Unpaid taxes by the oil and gas industry has reached a crisis point for Alberta rural municipalities, says Paul McLauchlin, president of the Rural Municipalities of Alberta (RMA).

A survey conducted by RMA has identified that approximately $245 million is currently outstanding to rural municipalities from oil and gas companies, and provincial legislation limits the actions they can take to recover the money. Fifty-seven per cent of these companies continue to operate.

Climbing from an estimated $173 million last year and $81 million the year before, RMA says it is threatening the ability of rural municipalities to provide core infrastructure and services. For some counties, it has become a question of viability. 

"The go-forward is shocking," says McLauchlin. "I could use the term quarter-billion dollars of unpaid municipal taxes. That is a big deal for all of the municipalities in this province."

"If it continues on this trajectory, we're dealing with a viability conversation, and I think that that's a very huge conversation for a lot of municipalities. This is a very significant stressor on some of the folks that we represent."

Unlike most residential and commercial property, municipalities aren't allowed to place liens or use other tax recovery tools on linear property, leaving rural municipalities powerless to recoup the outstanding taxes.

There are some good reasons why. Should municipalities place liens upon properties where assets of oil and gas companies are located, it would impact the landowners, like farmers, not the companies. Additionally, many oil and gas assets move from one site to another. 

RMA believes the Alberta Energy regulators could make it a requirement for all outstanding municipal taxes to be paid before companies acquire or transfer energy licences or are given additional approvals.

Also attached to these properties are educational taxes. Like urban municipalities, rural municipalities collect the funds on behalf of the province. Should any be outstanding, the municipality is required to cover the cost, in essence, passing that bill on to other ratepayers.

The Alberta government created the Provincial Education Requisition Credit (PERC) to provide municipalities with an education property tax credit equal to the uncollectable education property taxes on delinquent oil and gas properties. It was originally designed to run from 2015 to 2019 but has since been extended two years.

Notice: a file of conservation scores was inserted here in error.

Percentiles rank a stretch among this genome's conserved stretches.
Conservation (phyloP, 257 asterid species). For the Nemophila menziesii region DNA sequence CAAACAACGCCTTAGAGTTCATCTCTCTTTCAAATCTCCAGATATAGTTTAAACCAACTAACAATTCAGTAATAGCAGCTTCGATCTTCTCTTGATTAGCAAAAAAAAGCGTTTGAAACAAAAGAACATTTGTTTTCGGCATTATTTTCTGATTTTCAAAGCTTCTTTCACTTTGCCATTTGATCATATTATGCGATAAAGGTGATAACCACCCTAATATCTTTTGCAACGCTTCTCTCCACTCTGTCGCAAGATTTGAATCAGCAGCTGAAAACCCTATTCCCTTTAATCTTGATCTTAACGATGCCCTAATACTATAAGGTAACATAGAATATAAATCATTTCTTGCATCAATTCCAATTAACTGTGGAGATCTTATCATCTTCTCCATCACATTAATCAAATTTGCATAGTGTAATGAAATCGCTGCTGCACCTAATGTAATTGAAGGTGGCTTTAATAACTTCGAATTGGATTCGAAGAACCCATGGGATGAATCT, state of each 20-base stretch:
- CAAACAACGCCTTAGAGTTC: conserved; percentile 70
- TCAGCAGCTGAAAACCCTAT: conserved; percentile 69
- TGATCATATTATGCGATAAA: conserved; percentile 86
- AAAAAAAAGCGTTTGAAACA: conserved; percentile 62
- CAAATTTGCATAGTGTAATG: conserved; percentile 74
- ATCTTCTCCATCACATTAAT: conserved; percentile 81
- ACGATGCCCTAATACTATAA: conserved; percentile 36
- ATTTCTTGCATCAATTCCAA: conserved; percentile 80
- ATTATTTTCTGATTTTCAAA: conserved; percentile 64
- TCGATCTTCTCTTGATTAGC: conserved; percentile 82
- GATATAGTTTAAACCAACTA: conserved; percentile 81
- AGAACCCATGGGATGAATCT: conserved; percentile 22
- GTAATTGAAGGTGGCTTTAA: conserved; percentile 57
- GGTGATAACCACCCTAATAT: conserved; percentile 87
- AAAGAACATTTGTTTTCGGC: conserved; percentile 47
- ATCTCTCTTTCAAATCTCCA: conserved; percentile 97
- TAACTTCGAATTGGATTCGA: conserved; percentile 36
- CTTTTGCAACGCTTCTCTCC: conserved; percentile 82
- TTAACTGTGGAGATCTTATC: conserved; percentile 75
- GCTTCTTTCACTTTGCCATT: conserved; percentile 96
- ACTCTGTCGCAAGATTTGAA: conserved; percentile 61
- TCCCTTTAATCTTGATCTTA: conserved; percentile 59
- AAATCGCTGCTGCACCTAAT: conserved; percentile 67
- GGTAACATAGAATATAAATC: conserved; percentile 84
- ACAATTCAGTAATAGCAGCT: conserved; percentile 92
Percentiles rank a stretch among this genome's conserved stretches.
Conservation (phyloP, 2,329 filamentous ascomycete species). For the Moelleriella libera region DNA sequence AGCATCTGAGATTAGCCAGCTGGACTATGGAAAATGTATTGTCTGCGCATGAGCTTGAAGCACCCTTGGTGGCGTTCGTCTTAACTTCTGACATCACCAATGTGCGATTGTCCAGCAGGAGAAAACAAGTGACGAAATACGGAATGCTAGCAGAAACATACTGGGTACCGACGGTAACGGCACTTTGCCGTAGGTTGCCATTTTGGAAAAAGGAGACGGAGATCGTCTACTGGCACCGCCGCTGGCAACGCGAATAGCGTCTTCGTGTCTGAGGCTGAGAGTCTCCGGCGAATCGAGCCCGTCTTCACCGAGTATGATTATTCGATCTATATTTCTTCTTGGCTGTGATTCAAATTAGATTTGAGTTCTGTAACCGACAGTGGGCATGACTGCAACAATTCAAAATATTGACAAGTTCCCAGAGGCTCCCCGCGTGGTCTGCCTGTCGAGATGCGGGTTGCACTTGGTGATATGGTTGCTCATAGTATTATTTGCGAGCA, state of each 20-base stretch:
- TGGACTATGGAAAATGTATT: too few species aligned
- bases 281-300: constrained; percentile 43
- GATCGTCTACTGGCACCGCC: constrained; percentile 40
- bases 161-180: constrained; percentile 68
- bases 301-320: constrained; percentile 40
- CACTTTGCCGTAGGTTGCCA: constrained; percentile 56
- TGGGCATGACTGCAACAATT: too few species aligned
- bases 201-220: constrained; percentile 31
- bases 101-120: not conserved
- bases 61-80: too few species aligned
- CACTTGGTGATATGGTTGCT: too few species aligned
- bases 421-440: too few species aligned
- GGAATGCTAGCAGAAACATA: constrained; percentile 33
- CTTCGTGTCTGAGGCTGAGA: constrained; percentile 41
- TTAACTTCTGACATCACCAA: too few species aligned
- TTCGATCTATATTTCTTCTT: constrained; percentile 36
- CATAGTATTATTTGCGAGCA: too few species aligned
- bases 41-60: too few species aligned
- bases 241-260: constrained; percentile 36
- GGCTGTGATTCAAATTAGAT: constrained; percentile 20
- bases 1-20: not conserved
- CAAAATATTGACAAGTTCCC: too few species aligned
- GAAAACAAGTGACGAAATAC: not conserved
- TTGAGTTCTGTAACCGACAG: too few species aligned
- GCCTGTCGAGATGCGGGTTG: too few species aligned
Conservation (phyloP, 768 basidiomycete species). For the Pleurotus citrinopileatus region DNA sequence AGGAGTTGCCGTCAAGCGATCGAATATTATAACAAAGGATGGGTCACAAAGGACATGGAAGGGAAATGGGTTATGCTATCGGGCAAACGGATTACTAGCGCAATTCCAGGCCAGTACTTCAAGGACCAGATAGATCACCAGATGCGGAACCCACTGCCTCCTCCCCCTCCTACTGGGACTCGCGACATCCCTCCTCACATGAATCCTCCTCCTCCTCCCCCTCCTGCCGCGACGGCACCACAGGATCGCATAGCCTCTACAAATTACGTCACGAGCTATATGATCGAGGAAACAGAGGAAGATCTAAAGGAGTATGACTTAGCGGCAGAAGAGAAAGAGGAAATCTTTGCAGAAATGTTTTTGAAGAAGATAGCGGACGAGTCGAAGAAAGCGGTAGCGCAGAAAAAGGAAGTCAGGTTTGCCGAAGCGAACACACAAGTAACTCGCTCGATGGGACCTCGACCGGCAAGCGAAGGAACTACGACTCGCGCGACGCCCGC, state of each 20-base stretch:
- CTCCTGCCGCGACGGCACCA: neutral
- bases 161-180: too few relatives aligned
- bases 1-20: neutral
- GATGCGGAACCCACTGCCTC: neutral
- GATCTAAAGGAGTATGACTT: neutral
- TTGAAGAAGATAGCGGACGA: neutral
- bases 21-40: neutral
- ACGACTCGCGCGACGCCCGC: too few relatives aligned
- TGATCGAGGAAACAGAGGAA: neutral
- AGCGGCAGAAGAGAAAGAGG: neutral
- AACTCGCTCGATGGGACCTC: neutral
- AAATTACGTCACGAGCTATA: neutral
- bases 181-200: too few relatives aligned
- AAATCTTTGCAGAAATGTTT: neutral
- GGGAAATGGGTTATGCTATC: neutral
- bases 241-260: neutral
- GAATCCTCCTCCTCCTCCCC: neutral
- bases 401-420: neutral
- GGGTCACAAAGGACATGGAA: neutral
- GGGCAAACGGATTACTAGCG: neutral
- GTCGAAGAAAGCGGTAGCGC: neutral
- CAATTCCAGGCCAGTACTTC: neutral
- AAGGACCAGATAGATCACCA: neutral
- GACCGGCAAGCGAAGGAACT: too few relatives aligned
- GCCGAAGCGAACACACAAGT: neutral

Millions have been recouped this way, but it's a burdensome process. First, municipalities must to write-off the taxes, hold them as a liability, then apply to be compensated through PERC, if funds are available.

RMA says most oil and gas companies pay their taxes on time. McLauchlin can't help wonder what they think of the companies who don't.

"Some of them have to be upset that there's a bunch that aren't paying their taxes and are still operating on the landscape. It's got to be tremendously frustrating to portions of the industry that are doing what they should do."

"The real concern I have is really what's the offset of this? And the offset is unpaid oil and gas taxes eventually get offset to the regular ratepayers."

"The fact is that the average rural Albertan doesn't want to pay someone else's taxes."

He says RMA isn't in a scrap with oil and gas companies or Alberta Municipal Affairs. Rather, they are looking for solutions. 

"We note that it's complex, but it's also provincewide, and it's also getting worse. So, immediate solutions need to be found. Then we need to backfill all those holes that exist because we need to future-proof this for any situations that may occur in the future."

McLauchlin is from Ponoka County and says they have an open-door policy for those behind on tax payments.

"We're compassionate. We're looking for some prudent solution-focused results and that's how we function, that's how we work as a municipality. And truth be told, that's how all municipalities work. We just want to make sure we're building our communities and not offsetting burdens onto our ratepayers."

He says there are ongoing discussions with Alberta Municipal Affairs on the issue.